ROC has alleged (to quote from one D.C. Circuit case) that Trump’s “illegal transactions” have “the clear and immediate potential to compete with [its members] own sales.” These members—which include businesses that frequently cater to “diplomats and other officials of foreign states”—“compete directly” with Trump’s businesses “by providing the same or similar services in the same marketplace,” and hence suffer economic harm because his ongoing constitutional violations skew the playing field in his favor. Those violations allow his businesses to sell not only dinner and event space to foreign governments, but also access to the White House and a chance to influence national policy—at the expense of his competitors and their workers (to say nothing of the American people). Why else would anyone buy a $100 cocktail?
As one “Asian diplomat” told the Washington Post, in a moment of admirable candor: “Why wouldn’t I stay at his hotel blocks from the White House, so I can tell the new president, ‘I love your new hotel!’ Isn’t it rude to come to his city and say, ‘I am staying at your competitor?’” (The same logic, of course, applies to Trump’s restaurants.) A “Middle Eastern Diplomat” echoed this sentiment, saying: “Believe me, all the delegations will go there.” That is not idle speculation about the effects of Trump’s unlawful competitive advantage; it’s straight from the horse’s mouth—and it appears to be coming true.
As a result of Trump’s myriad violations of the Foreign and Domestic Emoluments Clauses, his competitors have suffered traditional economic injury: They “may lose sales” to his businesses, or they may “be forced to lower [their] price or to expend more resources to achieve the same sales, all to the detriment of [their] bottom line.” Either way, they’ve been harmed.
Ms. Phaneuf, for her part, has suffered competitive injury of a similar sort. Consider some of her specific allegations, as set forth in the amended complaint:
These add up to a ticket into federal court. Put simply: Ms. Phaneuf gets paid less if she loses foreign diplomatic business to the Trump Hotel, and this is likely to occur (if it is not occurring already) because diplomats know that staying at the Trump Hotel confers an (illegal) private financial benefit on the president. By accepting emoluments and thus turning his own hotel into an emolument magnet, Trump harms everyone competing for the same diplomatic business, including Ms. Phaneuf. She seeks an injunction that would remedy her competitive disadvantage. Standing requires no more—especially at the motion-to-dismiss stage.
That is all the more true in light of the theory animating the Emoluments Clauses. The Foreign Emoluments Clause, in particular, exists because the Framers recognized that, without it, foreign sovereigns and their agents would attempt to influence federal officials by giving them gifts, money, and other things of value—and that those officials would in turn be tempted to accept the emoluments, weakening their fidelity to the American people. As applied to Trump, this structural safeguard reflects an insight that dovetails nicely with competitor-standing doctrine: that violating the clause allows the president to reap a financial benefit at the expense of his competitors, because foreign governments will have an irresistible incentive to spend their money at Trump restaurants, Trump hotels, and all things Trump.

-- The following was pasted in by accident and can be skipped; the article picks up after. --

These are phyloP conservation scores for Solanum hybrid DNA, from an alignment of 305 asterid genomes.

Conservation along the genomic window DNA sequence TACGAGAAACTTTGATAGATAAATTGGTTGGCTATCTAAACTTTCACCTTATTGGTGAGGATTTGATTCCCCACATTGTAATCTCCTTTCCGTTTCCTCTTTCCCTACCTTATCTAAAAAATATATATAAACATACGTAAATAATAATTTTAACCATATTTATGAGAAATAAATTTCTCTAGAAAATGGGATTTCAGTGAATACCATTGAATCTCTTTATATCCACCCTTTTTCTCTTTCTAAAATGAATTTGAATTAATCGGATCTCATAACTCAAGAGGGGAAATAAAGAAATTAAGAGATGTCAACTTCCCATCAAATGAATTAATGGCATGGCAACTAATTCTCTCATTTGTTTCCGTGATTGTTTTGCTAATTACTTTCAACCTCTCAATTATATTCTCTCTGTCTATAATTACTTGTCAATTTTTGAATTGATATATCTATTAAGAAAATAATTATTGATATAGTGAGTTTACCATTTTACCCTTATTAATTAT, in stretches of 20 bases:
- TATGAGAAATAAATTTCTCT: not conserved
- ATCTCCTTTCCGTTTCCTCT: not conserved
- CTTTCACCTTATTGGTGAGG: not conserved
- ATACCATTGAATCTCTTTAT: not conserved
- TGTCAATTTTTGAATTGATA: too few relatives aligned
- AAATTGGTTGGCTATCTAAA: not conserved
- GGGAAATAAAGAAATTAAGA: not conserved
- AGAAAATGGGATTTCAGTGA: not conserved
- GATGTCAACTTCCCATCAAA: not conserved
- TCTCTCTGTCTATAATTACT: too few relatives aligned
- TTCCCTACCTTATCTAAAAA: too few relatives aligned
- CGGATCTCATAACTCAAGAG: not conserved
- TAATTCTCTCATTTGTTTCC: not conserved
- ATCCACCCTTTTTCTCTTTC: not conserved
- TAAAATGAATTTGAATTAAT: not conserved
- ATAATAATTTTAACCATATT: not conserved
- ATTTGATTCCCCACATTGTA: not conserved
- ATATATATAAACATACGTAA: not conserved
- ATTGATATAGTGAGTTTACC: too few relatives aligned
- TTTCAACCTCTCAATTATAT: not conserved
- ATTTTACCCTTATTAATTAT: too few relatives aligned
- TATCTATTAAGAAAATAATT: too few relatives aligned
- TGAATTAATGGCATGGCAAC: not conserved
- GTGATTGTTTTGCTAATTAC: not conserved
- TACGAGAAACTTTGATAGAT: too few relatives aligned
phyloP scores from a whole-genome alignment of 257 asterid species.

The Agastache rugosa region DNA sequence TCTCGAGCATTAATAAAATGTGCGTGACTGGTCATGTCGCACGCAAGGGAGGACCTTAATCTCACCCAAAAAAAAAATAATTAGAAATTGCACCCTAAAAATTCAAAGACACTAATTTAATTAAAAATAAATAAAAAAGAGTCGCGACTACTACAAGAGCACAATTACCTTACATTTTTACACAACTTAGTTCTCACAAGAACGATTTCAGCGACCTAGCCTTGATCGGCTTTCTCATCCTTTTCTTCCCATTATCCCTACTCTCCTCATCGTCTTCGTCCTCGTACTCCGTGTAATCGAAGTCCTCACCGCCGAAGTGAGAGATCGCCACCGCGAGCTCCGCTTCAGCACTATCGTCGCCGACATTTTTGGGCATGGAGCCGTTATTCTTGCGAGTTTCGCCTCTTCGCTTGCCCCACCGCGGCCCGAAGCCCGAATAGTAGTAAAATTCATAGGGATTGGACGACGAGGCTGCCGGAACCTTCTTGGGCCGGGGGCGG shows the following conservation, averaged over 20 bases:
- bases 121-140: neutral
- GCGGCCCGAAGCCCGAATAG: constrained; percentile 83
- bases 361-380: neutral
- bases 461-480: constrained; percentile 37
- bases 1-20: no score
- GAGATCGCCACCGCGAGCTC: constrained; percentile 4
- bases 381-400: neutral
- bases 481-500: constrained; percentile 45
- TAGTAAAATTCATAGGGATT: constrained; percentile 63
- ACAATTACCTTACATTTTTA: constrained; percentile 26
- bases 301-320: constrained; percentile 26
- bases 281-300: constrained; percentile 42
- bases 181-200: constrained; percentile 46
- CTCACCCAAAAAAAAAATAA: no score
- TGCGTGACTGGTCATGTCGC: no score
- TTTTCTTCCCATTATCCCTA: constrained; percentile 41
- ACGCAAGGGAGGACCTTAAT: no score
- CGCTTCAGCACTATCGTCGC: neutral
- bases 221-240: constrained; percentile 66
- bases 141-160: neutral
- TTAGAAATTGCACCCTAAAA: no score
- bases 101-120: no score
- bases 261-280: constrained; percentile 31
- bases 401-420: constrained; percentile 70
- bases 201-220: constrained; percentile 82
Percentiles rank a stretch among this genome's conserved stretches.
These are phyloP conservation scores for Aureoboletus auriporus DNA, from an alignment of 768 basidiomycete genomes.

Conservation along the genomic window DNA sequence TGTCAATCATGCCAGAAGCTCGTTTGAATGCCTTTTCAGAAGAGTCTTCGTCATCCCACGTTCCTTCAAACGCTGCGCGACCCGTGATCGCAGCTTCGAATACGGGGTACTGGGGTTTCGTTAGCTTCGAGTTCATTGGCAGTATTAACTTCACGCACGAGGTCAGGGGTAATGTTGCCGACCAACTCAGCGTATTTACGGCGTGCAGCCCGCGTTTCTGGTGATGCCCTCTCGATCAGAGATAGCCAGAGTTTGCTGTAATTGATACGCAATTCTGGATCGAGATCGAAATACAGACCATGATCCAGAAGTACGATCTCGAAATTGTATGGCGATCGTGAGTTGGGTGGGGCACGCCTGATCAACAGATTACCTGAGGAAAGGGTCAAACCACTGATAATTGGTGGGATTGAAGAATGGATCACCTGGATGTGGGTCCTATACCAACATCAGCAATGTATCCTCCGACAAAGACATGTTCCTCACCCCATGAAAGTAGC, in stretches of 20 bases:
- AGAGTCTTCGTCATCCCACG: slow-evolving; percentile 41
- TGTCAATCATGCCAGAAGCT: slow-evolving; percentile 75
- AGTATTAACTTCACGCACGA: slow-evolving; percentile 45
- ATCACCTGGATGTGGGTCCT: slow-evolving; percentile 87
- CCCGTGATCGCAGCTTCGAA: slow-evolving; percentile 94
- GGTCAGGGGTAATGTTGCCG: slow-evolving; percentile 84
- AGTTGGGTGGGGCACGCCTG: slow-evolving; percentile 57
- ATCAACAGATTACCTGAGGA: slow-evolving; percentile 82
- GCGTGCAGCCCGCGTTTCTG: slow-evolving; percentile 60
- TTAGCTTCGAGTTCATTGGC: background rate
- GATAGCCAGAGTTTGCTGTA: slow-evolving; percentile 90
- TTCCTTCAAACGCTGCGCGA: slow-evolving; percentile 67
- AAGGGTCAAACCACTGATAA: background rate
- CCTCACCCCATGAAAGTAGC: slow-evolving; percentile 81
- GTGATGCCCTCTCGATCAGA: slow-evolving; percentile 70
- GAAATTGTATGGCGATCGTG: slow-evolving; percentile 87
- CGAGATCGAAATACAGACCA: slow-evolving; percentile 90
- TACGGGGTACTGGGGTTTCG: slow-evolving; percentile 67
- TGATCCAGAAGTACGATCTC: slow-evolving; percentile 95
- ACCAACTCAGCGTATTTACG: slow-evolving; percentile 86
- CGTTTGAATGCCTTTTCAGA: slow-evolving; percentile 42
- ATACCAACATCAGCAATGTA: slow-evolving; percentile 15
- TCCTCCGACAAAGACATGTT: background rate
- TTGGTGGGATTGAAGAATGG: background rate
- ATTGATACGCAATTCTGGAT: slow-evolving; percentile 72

A few final points:
1. It does not matter if a plaintiff’s monetary injury is small or difficult to quantify with absolute precision. The loss of even a dollar is enough to create standing, and the plaintiffs in this case are not seeking money damages (which is why they have a cause of action, as explained here.)
2. Nor does it matter if “the competitive harm has [not] yet occurred,” for there is “no such requirement.” As the D.C. Circuit has recognized, in an opinion by Judge Ginsburg joined by Judges Brown and Kavanaugh (not a set judges known for their embrace of creative standing theories), when the challenged conduct alters the competitive environment to favor a particular business, that conduct “almost surely injures” businesses competing in the market “in one form or another.” So a competitor “need not wait until [the] allegedly illegal transactions” actually “hurt [it] competitively” before bringing suit. Again, that is particularly true here because the plaintiffs are not seeking damages requiring a quantifiable injury, but an injunction.
3. This leads to the last point. Some conservative and libertarian commentators have already begun to train their fire on the new plaintiffs’ standing—but this time by shifting their aim from injury to redressability. This is perplexing.
The plaintiffs have brought a direct action for equitable relief under the Constitution, which has long been permitted in situations like this one: when a federal official engages in unconstitutional conduct that harms someone else, and that person asks a court to enjoin the conduct. As Justice Scalia explained in one of his final opinions for the Court, “[t]he ability to sue to enjoin unconstitutional actions by state and federal officers is the creation of courts of equity, and reflects a long history of judicial review of illegal executive action, tracing back to England.”
The plaintiffs’ requested injunction would redress their injury. Ms. Phaneuf’s injury, for instance, is directly traceable to Trump’s ownership stake in his Washington hotel and restaurant and the skewed competitive forces that this unleashes. She has asked the court for a declaration that Trump’s conduct violates the Foreign and Domestic Emoluments Clauses, and an order enjoining further violation. How Trump chooses to comply with the injunction is up to him. But there should be little doubt that the plaintiffs’ requested relief would remedy their competitive injuries.
The upshot? Trump won’t be able to wiggle out of this one. The plaintiffs have standing, and the case should proceed to discovery and be decided on the merits.
Full disclosure: I am among the counsel to CREW, ROC United, and Jill Phaneuf in this lawsuit against Donald Trump.